European Union leaders on Thursday are set to grant Ukraine candidate status to join the 27-nation bloc, a first step in a long and unpredictable journey toward full membership that could take many years to achieve.
Making the war-torn country a contender now seems to be a done deal after leaders were initially divided on how fast they could move to embrace the war-torn country’s bid that was launched only a few days after Russia launched its invasion on Feb. 24.
The EU’s 27 nations have been united in backing Ukraine’s resistance to Russia’s invasion, adopting unprecedented economic sanctions against Moscow. However, leaders were initially divided on how quickly the EU should move to accept Ukraine as a member, with the Netherlands, Sweden and Denmark among the most skeptical.
But Ukraine’s bid got a boost last week when the EU’s executive arm, the European Commission, gave its seal of approval based on Ukraine’s answers to a questionnaire received in April and early May.
Ukraine received another shot in the arm when the leaders of France, Germany, Italy and Romania visited the country and vowed to back its candidacy.
Ukrainian President Volodymyr Zelenskyy said he spoke with a total of 11 EU leaders on Wednesday, following calls with nine the day before, in another indication of how important EU candidacy is for Ukraine. He said the meeting in Brussels will be an “historic session of the European Council.”
EU candidate status doesn’t give an automatic right to join the bloc, though, and doesn’t provide any security guarantees.
For Ukraine, the start of accession discussions will depend on how the war-torn country will be able to meet essential political and economic conditions.
To be admitted, potential newcomers need to demonstrate that they meet standards on democratic principles, and they must absorb about 80,000 pages of rules covering everything from trade and immigration to fertilizers and the rule of law.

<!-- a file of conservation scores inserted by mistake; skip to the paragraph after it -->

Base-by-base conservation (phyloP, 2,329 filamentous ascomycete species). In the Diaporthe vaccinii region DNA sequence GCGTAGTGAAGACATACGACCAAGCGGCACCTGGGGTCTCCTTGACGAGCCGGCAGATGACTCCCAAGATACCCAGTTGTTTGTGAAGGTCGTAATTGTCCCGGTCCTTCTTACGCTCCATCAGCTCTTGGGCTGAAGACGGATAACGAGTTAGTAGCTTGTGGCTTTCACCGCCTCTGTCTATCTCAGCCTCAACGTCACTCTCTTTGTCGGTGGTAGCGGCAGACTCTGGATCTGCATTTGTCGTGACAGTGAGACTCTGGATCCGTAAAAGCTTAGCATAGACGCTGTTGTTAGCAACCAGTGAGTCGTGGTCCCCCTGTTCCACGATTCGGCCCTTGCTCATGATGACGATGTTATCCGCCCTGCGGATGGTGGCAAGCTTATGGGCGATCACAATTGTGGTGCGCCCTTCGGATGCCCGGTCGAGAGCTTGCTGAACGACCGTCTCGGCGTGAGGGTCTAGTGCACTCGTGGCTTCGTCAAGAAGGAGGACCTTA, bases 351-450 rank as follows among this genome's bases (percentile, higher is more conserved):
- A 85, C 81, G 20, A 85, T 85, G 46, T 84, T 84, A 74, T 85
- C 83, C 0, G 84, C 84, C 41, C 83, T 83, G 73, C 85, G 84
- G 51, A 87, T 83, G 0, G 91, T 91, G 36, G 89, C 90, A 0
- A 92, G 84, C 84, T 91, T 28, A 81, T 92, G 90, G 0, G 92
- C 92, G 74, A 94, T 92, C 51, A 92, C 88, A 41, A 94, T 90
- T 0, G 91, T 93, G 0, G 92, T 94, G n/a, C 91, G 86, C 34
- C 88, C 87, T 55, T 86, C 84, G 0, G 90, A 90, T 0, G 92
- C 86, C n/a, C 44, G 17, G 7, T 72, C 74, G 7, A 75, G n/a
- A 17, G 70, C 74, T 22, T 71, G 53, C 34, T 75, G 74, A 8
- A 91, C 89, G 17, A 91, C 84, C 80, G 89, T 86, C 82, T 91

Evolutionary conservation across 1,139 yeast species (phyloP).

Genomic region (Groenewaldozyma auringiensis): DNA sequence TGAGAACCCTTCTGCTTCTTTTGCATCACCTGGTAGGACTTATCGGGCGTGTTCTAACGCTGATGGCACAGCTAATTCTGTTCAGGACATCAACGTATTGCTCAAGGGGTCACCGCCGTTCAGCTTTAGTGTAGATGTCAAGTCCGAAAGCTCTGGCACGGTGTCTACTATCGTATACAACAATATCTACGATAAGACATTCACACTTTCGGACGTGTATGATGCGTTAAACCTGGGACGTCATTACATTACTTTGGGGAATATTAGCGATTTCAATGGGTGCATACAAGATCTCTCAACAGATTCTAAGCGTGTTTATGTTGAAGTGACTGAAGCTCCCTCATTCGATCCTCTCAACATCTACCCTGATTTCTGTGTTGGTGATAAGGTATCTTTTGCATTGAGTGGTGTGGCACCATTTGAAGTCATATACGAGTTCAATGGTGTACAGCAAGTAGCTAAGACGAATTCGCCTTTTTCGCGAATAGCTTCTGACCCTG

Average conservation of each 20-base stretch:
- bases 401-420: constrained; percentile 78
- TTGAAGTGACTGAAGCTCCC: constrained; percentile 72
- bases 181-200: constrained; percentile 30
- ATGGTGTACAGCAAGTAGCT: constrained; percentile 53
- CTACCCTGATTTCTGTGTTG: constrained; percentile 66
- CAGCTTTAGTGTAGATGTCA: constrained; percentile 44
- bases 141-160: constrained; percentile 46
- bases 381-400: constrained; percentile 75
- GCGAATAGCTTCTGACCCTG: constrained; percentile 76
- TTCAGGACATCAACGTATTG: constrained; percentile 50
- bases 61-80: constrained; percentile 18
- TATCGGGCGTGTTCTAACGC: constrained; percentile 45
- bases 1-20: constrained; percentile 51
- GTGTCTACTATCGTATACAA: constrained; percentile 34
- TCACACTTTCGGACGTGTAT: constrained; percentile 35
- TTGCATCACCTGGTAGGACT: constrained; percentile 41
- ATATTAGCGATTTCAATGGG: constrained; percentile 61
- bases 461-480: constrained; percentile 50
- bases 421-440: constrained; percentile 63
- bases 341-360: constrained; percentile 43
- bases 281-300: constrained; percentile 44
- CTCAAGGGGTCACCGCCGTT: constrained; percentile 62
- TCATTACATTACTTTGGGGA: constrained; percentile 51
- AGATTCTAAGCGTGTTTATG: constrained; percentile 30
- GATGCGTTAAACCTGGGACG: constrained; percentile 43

To help countries with candidate status, the bloc can provide technical and financial assistance throughout negotiations, but can also decide to revoke the status if the required reforms aren’t implemented.
European officials have said that Ukraine has already implemented about 70% of the EU rules, norms and standards, but has also repeatedly pointed out corruption and the need for deep political and economic reforms.
It’s unlikely that accession talks could start before next year, with the prospect that the war could drag on for a very long time adding to the uncertainty.
“Considerable efforts will be needed, especially in the fight against corruption and the establishment of an effective rule of law,” Belgian Prime minister Alexander De Croo said. “But I am convinced that it is precisely the (post-war) reconstruction of Ukraine that will provide opportunities to take important steps forward.”
Leaders will also debate Thursday a recommendation for the European Commission to grant Moldova — a tiny, non-NATO country that borders Ukraine — EU candidate status. The stalled enlargement process to include Western Balkans countries in the bloc is also on their agenda.